The term resilience is not used that often. New in the PMBOK© Guide 6th Edition it is represented in the chapter Risk Management as “Project Resilience”. Many of you will not know exactly what the PMBOK© Guide means. In this article I will show you what resilience means and specifically what it means for projects and risk management. Curious? Then read on quickly.
Was ist Resilienz?
The PMBOK© Guide 6th Edition introduces the term Project Resilience in the context of Emergent Risk. The term resilience is derived from the Latin “resilire” (for to bounce back or rebound). Originally, it meant the physical ability of a body to bounce back to its original form after changing shape. Resilience is also used in various social fields, such as engineering, energy, ecosystem resilience, and also psychology.
In general, resilience is equated with resistance. That is, having the ability to withstand and cope with crises without suffering major damage—and minor and major crises, you may know, happen from time to time in projects.
Be Prepared for the Unexpected
Recently I read an interview with an ex-Marine who has become famous in his second career for methods of building personal and team strength and resilience. He was asked if he had seen the movie “Navy Seals” starring Charlie Sheen, and how realistic the portrayal was. Of course it isn’t, but a main point was that Charlie Sheen saw more action in the short time the movie covered than most Seals would see in their entire careers.
The Seals spend 95% of their time planning. They study every possible scenario and develop contingency plans to ensure they have the best chance of success. Navy Seals’ missions are very risky but almost always successful, not only because they are extremely well trained, but because extremely careful planning makes them resilient and able to adapt to “supposedly” unexpected situations very quickly.
How to Increase Resilience in Projects?
Emergent risks are risks that are only recognized after they have occurred. Such risks can be managed (or the damage can be limited) by making your project resilient. But how do you do that?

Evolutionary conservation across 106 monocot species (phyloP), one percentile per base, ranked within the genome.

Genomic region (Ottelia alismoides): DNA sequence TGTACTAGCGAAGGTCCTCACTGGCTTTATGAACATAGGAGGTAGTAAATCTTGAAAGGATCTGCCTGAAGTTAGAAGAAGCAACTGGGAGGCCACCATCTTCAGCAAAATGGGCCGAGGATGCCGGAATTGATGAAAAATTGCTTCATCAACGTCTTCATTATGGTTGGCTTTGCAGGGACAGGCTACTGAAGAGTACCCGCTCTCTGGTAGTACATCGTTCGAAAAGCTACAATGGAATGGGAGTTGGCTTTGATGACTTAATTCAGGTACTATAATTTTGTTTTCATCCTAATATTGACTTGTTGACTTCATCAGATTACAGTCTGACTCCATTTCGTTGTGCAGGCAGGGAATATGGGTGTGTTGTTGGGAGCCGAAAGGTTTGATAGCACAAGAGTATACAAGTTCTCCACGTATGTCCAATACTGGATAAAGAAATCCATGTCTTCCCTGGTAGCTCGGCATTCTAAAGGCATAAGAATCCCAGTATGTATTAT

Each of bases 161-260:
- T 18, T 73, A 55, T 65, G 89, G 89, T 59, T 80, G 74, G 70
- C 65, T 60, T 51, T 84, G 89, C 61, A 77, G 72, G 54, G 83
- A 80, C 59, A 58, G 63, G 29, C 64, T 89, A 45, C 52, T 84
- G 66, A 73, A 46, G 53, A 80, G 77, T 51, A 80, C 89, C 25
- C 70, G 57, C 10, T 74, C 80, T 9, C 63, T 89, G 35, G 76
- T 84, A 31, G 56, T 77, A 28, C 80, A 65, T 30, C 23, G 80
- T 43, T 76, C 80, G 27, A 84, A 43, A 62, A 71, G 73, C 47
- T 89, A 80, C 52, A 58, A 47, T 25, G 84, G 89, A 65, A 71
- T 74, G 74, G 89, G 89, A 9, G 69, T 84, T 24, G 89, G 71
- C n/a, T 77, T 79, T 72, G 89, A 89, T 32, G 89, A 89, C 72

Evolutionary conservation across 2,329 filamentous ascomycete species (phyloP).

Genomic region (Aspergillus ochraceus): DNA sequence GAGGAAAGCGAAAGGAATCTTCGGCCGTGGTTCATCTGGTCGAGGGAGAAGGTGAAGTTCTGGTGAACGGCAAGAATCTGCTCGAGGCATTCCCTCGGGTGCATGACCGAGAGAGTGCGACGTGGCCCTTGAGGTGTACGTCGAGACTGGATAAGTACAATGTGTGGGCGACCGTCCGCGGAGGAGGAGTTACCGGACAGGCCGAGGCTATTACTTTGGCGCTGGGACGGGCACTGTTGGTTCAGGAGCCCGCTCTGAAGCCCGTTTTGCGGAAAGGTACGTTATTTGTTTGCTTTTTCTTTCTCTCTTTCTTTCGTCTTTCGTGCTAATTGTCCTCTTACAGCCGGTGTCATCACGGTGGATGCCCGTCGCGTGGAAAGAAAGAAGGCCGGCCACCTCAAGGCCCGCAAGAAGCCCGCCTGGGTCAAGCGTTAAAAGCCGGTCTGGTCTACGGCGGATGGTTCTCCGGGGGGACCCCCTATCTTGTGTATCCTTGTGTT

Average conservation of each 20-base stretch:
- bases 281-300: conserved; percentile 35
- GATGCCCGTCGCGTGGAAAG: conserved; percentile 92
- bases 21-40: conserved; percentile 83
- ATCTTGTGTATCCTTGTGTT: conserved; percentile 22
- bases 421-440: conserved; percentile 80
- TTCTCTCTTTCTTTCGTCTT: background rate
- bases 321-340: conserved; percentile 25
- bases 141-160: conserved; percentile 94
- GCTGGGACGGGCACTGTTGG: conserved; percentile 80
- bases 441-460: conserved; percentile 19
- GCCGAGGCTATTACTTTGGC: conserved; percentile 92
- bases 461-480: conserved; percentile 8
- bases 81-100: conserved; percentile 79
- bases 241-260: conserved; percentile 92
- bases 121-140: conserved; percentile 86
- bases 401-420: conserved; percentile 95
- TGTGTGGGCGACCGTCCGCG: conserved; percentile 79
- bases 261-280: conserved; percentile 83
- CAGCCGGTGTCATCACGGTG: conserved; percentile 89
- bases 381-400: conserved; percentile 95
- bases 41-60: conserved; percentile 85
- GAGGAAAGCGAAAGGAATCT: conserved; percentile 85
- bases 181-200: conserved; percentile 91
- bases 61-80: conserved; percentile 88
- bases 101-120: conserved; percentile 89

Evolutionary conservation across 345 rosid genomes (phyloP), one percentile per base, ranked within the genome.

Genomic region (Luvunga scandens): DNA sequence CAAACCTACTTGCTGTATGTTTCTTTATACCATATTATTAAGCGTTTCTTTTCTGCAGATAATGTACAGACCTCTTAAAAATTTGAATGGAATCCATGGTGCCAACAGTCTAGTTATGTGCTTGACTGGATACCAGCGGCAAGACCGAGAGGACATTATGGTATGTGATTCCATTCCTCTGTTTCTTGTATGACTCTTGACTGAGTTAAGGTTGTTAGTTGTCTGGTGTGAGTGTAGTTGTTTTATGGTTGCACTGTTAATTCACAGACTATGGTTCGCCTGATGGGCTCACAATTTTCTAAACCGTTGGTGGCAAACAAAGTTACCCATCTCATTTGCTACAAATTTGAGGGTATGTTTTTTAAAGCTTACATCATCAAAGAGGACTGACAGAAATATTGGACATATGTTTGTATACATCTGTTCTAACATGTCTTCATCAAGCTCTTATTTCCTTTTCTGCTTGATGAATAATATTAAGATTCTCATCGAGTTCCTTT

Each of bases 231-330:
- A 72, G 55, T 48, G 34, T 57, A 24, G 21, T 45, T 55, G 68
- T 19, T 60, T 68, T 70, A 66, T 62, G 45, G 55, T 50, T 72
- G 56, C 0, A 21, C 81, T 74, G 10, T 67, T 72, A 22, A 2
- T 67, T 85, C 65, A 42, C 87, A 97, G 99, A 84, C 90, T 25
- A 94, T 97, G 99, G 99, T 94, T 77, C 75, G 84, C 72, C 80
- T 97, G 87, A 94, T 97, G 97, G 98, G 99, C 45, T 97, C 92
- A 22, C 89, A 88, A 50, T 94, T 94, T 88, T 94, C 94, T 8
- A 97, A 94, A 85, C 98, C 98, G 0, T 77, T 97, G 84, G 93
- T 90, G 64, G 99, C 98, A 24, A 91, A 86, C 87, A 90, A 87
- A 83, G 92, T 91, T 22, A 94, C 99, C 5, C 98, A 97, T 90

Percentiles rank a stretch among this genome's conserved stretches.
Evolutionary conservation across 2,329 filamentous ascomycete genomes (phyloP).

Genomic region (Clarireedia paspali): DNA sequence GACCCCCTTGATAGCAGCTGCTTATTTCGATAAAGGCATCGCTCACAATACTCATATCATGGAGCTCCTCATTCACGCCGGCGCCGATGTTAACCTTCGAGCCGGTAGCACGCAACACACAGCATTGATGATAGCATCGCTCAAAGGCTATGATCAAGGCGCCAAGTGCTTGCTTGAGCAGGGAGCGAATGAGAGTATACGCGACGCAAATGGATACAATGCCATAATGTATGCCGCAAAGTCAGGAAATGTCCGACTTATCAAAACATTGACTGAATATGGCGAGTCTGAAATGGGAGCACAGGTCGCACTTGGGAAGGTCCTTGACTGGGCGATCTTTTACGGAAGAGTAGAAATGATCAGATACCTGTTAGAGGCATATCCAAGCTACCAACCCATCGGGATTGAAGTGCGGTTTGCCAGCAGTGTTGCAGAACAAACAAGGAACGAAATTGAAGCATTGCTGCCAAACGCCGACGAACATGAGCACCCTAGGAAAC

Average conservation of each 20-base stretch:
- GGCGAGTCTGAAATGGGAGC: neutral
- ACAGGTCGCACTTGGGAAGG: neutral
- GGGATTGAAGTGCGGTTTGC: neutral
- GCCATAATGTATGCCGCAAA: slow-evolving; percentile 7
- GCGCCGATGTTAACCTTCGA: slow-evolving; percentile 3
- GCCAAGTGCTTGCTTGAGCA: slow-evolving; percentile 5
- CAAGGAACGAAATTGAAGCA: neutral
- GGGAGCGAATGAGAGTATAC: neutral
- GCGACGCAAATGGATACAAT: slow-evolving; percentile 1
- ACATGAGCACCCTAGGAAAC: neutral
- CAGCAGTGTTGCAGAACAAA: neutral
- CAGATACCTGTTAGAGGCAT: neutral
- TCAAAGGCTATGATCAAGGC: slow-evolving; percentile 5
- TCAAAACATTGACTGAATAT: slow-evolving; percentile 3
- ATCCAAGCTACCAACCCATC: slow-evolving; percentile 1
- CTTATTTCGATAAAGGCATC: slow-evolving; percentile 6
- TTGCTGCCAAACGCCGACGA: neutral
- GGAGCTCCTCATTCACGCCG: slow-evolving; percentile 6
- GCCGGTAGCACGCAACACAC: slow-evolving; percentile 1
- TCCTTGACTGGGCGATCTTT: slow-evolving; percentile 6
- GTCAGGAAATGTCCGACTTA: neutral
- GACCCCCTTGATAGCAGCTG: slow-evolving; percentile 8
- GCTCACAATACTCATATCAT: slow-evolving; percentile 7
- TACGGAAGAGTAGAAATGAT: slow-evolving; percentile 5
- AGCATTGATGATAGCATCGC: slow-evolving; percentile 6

You can’t prepare for emergent risks with a normal, proactive risk management process—because you can’t see the risks coming. Instead, you need to develop an approach that is effective in addressing emergent risks in projects. Two key strategies will help you when unforeseen risks occur:
- Flexibility – the ability to bend without breaking. This means being able to adapt easily
- Resilience – Being able to continue core tasks after major impacts of unexpected risks (the unknowable-unknowns).
To increase flexibility and resilience in projects, the PMBOK© Guide lists the following measures:
- Plan the right level of budget and schedule contingency for emergent risks in addition to the budget for known risks
- Define flexible project processes that can cope with Emergent Risk while maintaining overall direction towards project goals, including strong change management
- An empowered project team that has clear objectives and is trusted to get the job done within agreed-upon limits
- Frequent review of early warning signs to identify emerging risks as early as possible
- Stakeholder input to clarify areas where project scope or strategy can be adjusted in response to Emergent Risks.
A sound risk management is of course the best way to make your project more resilient. The key here is to spend enough time in risk identification and be open to new views. In doing so, you should try to go beyond your conceptual framework and broaden your business or world view, thus trying to eliminate your blind spots somewhat. In this way, it is possible to also discover risks that you otherwise do not see because they are outside your experience or awareness.
Spend more Time Identifying Risks
However, my experience also shows that people often invest too little time to identify risks. When risks occur that have not been identified, they are simply the unknown unknowns that could not have been identified anyway. But I would argue that with a little more time, effort and openness, some of these risks might have been identified.
Often the Covid-19 pandemic, the 9/11 attack on the Word Trade Center or the last two major financial crises of 2000 and 2008 are referred to as so-called “black swans” (rare and highly improbable events). Nothing pointed to this is claimed. Strangely enough, there were people who publicly warned about it but nobody wanted to hear it until the supposedly “unexpected” happened and took most people totally by surprise.
More about the time required for risk management (article follows)
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